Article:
EP3200347A1 - Temperature-compensated oscillator - Google Patents

Temperature-compensated oscillator Download PDF

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Publication number
EP3200347A1
EP3200347A1 EP16153092.8A EP16153092A EP3200347A1 EP 3200347 A1 EP3200347 A1 EP 3200347A1 EP 16153092 A EP16153092 A EP 16153092A EP 3200347 A1 EP3200347 A1 EP 3200347A1
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EP
European Patent Office
Prior art keywords
transistor
capacitor
connection
temperature
supply voltage
Prior art date
Legal status (The legal status is an assumption and is not a legal conclusion. Google has not performed a legal analysis and makes no representation as to the accuracy of the status listed.)
Pending
Application number
EP16153092.8A
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German (de)
French (fr)
Inventor
Robert Entner
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NXP BV
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NXP BV
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Publication date
Application filed by NXP BV filed Critical NXP BV
Priority to EP16153092.8A priority Critical patent/EP3200347A1/en
Publication of EP3200347A1 publication Critical patent/EP3200347A1/en
Application status is Pending legal-status Critical

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    • GPHYSICS
    • G06COMPUTING; CALCULATING; COUNTING
    • G06KRECOGNITION OF DATA; PRESENTATION OF DATA; RECORD CARRIERS; HANDLING RECORD CARRIERS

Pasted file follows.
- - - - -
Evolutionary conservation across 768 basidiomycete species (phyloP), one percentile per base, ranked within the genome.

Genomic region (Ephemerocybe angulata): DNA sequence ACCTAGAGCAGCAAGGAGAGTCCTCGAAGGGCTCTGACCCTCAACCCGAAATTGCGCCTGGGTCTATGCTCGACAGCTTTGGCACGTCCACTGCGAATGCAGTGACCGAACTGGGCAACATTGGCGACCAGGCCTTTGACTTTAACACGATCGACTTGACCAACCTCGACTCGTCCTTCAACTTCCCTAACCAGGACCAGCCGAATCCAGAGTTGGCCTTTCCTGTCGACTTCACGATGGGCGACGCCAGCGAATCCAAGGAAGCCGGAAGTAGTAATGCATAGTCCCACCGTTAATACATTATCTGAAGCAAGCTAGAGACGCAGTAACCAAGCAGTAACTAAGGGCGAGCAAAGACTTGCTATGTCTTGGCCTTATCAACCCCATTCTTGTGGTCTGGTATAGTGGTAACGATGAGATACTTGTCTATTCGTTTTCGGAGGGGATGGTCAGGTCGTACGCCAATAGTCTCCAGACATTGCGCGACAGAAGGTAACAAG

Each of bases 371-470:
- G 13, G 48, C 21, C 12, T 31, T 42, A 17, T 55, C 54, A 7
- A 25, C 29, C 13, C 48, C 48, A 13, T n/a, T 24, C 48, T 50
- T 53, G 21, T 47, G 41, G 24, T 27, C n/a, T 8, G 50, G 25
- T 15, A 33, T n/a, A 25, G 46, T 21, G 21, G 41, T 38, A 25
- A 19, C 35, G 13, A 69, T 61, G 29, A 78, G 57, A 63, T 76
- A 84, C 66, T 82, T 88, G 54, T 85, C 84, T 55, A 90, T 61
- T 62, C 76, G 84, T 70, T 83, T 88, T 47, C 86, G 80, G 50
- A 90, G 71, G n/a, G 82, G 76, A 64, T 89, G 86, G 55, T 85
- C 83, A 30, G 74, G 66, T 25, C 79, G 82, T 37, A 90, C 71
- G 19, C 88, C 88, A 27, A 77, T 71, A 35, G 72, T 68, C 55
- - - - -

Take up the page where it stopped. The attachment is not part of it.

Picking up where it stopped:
• G06K19/00Record carriers for use with machines and with at least a part designed to carry digital markings
    • G06K19/06Record carriers for use with machines and with at least a part designed to carry digital markings characterised by the kind of the digital marking, e.g. shape, nature, code
    • G06K19/067Record carriers with conductive marks, printed circuits or semiconductor circuit elements, e.g. credit or identity cards also with resonating or responding marks without active components
    • G06K19/07Record carriers with conductive marks, printed circuits or semiconductor circuit elements, e.g. credit or identity cards also with resonating or responding marks without active components with integrated circuit chips
    • G06K19/077Constructional details, e.g. mounting of circuits in the carrier
    • G06K19/0772Physical layout of the record carrier
    • HELECTRICITY
    • H03BASIC ELECTRONIC CIRCUITRY
    • H03KPULSE TECHNIQUE
    • H03K3/00Circuits for generating electric pulses; Monostable, bistable or multistable circuits
    • H03K3/01Details
    • H03K3/011Modifications of generator to compensate for variations in physical values, e.g. voltage, temperature
    • HELECTRICITY
    • H03BASIC ELECTRONIC CIRCUITRY
    • H03KPULSE TECHNIQUE
    • H03K3/00Circuits for generating electric pulses; Monostable, bistable or multistable circuits
    • H03K3/02Generators characterised by the type of circuit or by the means used for producing pulses
    • H03K3/027Generators characterised by the type of circuit or by the means used for producing pulses by the use of logic circuits, with internal or external positive feedback
    • H03K3/03Astable circuits
    • H03K3/0315Ring oscillators
    • HELECTRICITY
    • H03BASIC ELECTRONIC CIRCUITRY
    • H03LAUTOMATIC CONTROL, STARTING, SYNCHRONISATION, OR STABILISATION OF GENERATORS OF ELECTRONIC OSCILLATIONS OR PULSES
    • H03L1/00Stabilisation of generator output against variations of physical values, e.g. power supply